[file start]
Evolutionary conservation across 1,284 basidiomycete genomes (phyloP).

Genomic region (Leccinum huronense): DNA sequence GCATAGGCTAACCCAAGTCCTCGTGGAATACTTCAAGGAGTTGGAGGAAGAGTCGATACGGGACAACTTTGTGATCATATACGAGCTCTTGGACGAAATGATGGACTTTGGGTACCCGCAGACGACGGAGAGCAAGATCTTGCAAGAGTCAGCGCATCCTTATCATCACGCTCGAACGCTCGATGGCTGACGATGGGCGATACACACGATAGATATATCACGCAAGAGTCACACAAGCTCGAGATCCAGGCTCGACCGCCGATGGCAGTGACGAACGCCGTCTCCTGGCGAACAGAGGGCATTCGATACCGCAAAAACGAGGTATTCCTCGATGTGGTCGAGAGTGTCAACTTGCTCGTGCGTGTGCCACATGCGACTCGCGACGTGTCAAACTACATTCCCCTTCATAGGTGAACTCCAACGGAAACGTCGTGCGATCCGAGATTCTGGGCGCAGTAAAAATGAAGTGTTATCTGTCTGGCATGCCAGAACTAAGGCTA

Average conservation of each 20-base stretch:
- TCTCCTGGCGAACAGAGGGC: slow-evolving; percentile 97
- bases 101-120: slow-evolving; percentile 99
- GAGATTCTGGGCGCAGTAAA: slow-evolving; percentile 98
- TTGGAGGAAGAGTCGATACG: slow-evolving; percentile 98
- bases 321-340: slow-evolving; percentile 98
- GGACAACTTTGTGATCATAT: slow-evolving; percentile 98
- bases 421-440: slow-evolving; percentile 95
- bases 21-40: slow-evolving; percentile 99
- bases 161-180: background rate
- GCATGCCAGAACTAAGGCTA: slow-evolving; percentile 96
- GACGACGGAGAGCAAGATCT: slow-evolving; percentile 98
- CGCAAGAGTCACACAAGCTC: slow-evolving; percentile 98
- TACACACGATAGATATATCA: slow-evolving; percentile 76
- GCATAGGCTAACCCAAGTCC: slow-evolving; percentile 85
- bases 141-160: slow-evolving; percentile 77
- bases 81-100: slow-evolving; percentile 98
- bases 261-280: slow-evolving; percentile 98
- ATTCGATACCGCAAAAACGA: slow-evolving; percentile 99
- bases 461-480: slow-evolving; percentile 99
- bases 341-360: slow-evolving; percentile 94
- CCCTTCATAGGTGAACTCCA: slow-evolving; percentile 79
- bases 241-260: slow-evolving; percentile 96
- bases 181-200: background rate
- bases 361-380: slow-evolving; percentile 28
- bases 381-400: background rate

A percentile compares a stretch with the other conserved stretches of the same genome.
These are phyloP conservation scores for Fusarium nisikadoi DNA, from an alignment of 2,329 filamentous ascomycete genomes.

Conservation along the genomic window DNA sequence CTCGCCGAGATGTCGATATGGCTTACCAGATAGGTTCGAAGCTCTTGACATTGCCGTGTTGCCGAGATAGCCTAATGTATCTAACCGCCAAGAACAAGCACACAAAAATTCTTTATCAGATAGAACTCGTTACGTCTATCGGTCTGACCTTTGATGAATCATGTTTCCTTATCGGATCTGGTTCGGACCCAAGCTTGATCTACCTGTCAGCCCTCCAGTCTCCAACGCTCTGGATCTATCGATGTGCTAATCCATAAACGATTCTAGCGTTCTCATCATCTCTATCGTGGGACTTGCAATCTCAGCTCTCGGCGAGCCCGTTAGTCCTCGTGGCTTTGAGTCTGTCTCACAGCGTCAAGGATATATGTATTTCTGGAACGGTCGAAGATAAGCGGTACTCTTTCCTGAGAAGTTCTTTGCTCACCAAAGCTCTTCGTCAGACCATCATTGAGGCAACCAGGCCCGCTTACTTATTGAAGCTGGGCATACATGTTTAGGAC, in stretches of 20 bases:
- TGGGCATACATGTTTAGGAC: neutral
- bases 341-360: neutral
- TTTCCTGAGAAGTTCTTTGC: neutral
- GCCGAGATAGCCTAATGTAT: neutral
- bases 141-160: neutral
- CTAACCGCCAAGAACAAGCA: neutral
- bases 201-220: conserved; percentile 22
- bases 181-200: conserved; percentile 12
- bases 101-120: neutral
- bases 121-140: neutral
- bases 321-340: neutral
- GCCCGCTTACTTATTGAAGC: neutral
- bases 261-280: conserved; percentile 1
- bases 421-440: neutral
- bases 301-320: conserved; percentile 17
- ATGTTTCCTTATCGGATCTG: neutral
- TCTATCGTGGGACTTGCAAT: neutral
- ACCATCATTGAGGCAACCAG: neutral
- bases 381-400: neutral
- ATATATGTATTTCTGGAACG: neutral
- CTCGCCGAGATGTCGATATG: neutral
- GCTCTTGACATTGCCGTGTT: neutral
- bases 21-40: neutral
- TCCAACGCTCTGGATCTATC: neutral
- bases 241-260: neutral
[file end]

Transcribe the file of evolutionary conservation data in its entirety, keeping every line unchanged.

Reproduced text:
Evolutionary conservation across 1,284 basidiomycete genomes (phyloP).

Genomic region (Leccinum huronense): DNA sequence GCATAGGCTAACCCAAGTCCTCGTGGAATACTTCAAGGAGTTGGAGGAAGAGTCGATACGGGACAACTTTGTGATCATATACGAGCTCTTGGACGAAATGATGGACTTTGGGTACCCGCAGACGACGGAGAGCAAGATCTTGCAAGAGTCAGCGCATCCTTATCATCACGCTCGAACGCTCGATGGCTGACGATGGGCGATACACACGATAGATATATCACGCAAGAGTCACACAAGCTCGAGATCCAGGCTCGACCGCCGATGGCAGTGACGAACGCCGTCTCCTGGCGAACAGAGGGCATTCGATACCGCAAAAACGAGGTATTCCTCGATGTGGTCGAGAGTGTCAACTTGCTCGTGCGTGTGCCACATGCGACTCGCGACGTGTCAAACTACATTCCCCTTCATAGGTGAACTCCAACGGAAACGTCGTGCGATCCGAGATTCTGGGCGCAGTAAAAATGAAGTGTTATCTGTCTGGCATGCCAGAACTAAGGCTA

Average conservation of each 20-base stretch:
- TCTCCTGGCGAACAGAGGGC: slow-evolving; percentile 97
- bases 101-120: slow-evolving; percentile 99
- GAGATTCTGGGCGCAGTAAA: slow-evolving; percentile 98
- TTGGAGGAAGAGTCGATACG: slow-evolving; percentile 98
- bases 321-340: slow-evolving; percentile 98
- GGACAACTTTGTGATCATAT: slow-evolving; percentile 98
- bases 421-440: slow-evolving; percentile 95
- bases 21-40: slow-evolving; percentile 99
- bases 161-180: background rate
- GCATGCCAGAACTAAGGCTA: slow-evolving; percentile 96
- GACGACGGAGAGCAAGATCT: slow-evolving; percentile 98
- CGCAAGAGTCACACAAGCTC: slow-evolving; percentile 98
- TACACACGATAGATATATCA: slow-evolving; percentile 76
- GCATAGGCTAACCCAAGTCC: slow-evolving; percentile 85
- bases 141-160: slow-evolving; percentile 77
- bases 81-100: slow-evolving; percentile 98
- bases 261-280: slow-evolving; percentile 98
- ATTCGATACCGCAAAAACGA: slow-evolving; percentile 99
- bases 461-480: slow-evolving; percentile 99
- bases 341-360: slow-evolving; percentile 94
- CCCTTCATAGGTGAACTCCA: slow-evolving; percentile 79
- bases 241-260: slow-evolving; percentile 96
- bases 181-200: background rate
- bases 361-380: slow-evolving; percentile 28
- bases 381-400: background rate

A percentile compares a stretch with the other conserved stretches of the same genome.
These are phyloP conservation scores for Fusarium nisikadoi DNA, from an alignment of 2,329 filamentous ascomycete genomes.

Conservation along the genomic window DNA sequence CTCGCCGAGATGTCGATATGGCTTACCAGATAGGTTCGAAGCTCTTGACATTGCCGTGTTGCCGAGATAGCCTAATGTATCTAACCGCCAAGAACAAGCACACAAAAATTCTTTATCAGATAGAACTCGTTACGTCTATCGGTCTGACCTTTGATGAATCATGTTTCCTTATCGGATCTGGTTCGGACCCAAGCTTGATCTACCTGTCAGCCCTCCAGTCTCCAACGCTCTGGATCTATCGATGTGCTAATCCATAAACGATTCTAGCGTTCTCATCATCTCTATCGTGGGACTTGCAATCTCAGCTCTCGGCGAGCCCGTTAGTCCTCGTGGCTTTGAGTCTGTCTCACAGCGTCAAGGATATATGTATTTCTGGAACGGTCGAAGATAAGCGGTACTCTTTCCTGAGAAGTTCTTTGCTCACCAAAGCTCTTCGTCAGACCATCATTGAGGCAACCAGGCCCGCTTACTTATTGAAGCTGGGCATACATGTTTAGGAC, in stretches of 20 bases:
- TGGGCATACATGTTTAGGAC: neutral
- bases 341-360: neutral
- TTTCCTGAGAAGTTCTTTGC: neutral
- GCCGAGATAGCCTAATGTAT: neutral
- bases 141-160: neutral
- CTAACCGCCAAGAACAAGCA: neutral
- bases 201-220: conserved; percentile 22
- bases 181-200: conserved; percentile 12
- bases 101-120: neutral
- bases 121-140: neutral
- bases 321-340: neutral
- GCCCGCTTACTTATTGAAGC: neutral
- bases 261-280: conserved; percentile 1
- bases 421-440: neutral
- bases 301-320: conserved; percentile 17
- ATGTTTCCTTATCGGATCTG: neutral
- TCTATCGTGGGACTTGCAAT: neutral
- ACCATCATTGAGGCAACCAG: neutral
- bases 381-400: neutral
- ATATATGTATTTCTGGAACG: neutral
- CTCGCCGAGATGTCGATATG: neutral
- GCTCTTGACATTGCCGTGTT: neutral
- bases 21-40: neutral
- TCCAACGCTCTGGATCTATC: neutral
- bases 241-260: neutral